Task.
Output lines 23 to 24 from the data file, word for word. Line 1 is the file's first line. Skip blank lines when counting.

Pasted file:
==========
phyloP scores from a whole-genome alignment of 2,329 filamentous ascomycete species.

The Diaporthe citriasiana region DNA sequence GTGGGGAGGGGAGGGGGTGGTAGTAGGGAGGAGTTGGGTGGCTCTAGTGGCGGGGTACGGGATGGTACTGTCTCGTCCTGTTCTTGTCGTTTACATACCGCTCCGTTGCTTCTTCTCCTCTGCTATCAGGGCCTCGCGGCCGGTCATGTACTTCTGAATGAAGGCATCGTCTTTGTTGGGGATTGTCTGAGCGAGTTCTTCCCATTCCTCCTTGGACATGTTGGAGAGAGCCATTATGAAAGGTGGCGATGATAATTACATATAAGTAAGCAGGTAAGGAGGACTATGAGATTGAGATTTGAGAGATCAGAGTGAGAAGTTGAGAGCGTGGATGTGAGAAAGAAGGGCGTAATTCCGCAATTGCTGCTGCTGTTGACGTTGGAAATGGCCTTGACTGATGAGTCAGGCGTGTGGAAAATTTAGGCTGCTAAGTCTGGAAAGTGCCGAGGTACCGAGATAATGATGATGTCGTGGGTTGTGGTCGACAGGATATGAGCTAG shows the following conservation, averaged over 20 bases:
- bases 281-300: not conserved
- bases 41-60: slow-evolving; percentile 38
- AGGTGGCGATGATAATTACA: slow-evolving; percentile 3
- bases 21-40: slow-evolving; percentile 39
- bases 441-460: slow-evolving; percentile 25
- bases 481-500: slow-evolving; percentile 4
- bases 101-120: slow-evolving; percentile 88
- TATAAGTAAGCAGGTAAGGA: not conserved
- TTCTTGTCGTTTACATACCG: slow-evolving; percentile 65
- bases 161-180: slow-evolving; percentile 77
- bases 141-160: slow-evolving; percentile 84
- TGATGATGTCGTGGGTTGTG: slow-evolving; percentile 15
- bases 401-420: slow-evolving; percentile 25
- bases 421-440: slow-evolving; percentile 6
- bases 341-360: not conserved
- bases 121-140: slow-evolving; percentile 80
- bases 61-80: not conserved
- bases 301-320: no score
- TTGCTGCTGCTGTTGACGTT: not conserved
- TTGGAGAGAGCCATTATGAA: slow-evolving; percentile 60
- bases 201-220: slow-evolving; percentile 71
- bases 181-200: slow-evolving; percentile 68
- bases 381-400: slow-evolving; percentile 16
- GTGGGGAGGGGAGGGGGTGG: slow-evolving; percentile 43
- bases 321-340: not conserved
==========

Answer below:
- bases 201-220: slow-evolving; percentile 71
- bases 181-200: slow-evolving; percentile 68